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Immunol Lett. 1991 Oct;30(2):213-8.

Stimulatory and suppressive effects of infection of dendritic cells with HIV-1.

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  • 1Antigen Presentation Research Group, Clinical Research Centre, Harrow, Middlesex, U.K.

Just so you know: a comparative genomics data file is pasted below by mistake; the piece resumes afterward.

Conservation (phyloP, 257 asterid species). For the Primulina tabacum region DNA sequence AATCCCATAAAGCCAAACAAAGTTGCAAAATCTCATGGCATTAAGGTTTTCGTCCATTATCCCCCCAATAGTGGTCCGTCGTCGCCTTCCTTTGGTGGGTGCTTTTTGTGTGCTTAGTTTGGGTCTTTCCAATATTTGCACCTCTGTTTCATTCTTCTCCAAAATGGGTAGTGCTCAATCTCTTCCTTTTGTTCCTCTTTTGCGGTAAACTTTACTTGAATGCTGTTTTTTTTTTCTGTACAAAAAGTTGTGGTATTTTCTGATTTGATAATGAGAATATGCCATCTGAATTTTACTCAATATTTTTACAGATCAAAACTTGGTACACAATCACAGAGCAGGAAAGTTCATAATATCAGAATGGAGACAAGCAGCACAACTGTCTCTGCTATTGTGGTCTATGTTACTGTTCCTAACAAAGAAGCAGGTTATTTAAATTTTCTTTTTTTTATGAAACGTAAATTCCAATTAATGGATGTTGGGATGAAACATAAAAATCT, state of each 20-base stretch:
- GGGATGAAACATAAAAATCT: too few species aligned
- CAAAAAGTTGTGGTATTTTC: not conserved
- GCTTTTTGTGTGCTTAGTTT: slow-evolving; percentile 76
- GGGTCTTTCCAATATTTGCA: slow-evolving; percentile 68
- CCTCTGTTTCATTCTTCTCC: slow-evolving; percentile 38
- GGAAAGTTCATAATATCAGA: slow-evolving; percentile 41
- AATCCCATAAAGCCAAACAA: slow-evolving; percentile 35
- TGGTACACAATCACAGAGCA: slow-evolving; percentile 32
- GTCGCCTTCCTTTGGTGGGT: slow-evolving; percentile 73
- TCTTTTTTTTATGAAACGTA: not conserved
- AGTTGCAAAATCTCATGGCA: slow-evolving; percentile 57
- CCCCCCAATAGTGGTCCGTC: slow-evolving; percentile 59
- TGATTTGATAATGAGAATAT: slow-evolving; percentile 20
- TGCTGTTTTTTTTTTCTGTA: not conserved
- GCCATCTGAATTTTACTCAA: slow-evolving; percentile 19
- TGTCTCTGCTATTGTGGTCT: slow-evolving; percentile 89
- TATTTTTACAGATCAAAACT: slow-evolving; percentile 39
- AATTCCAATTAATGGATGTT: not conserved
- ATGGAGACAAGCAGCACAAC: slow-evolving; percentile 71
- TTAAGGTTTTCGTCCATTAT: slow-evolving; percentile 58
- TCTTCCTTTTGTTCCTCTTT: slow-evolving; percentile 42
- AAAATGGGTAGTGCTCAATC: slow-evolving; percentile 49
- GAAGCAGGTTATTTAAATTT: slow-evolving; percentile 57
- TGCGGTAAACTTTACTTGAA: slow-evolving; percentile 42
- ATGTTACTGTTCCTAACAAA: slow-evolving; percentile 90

Two effects of HIV infection on human dendritic cells (DC) in vitro have been examined. The first was the stimulation of primary responses to HIV antigens in autologous lymphocytes from normal donors. When DC were exposed to HIV (10(4) TCID/10(5) cells) for up to 24 h before addition to autologous lymphocytes, a marked primary proliferative response to the virus was observed. No proliferative response was seen when the period of pre-exposure of DC to virus was extended. Cytotoxic T cells specific for HIV-infected target cells developed in stimulated cultures. The second effect of HIV infection of DC was to block responses to other antigens, such as alloantigens and the recall antigens tetanus toxoid and influenza virus. This inhibitory effect was only evident when the DC were exposed to HIV for longer than 24 h before being added to cultures. These in vitro studies suggest that infection of DC can produce both stimulatory and inhibitory responses in lymphocytes. Such effects operating through DC might underlie in vivo activity of HIV both in stimulating the proliferation of lymphocytes (e.g., in persistent generalised lymphadenopathy) and in the development of immunosuppression.

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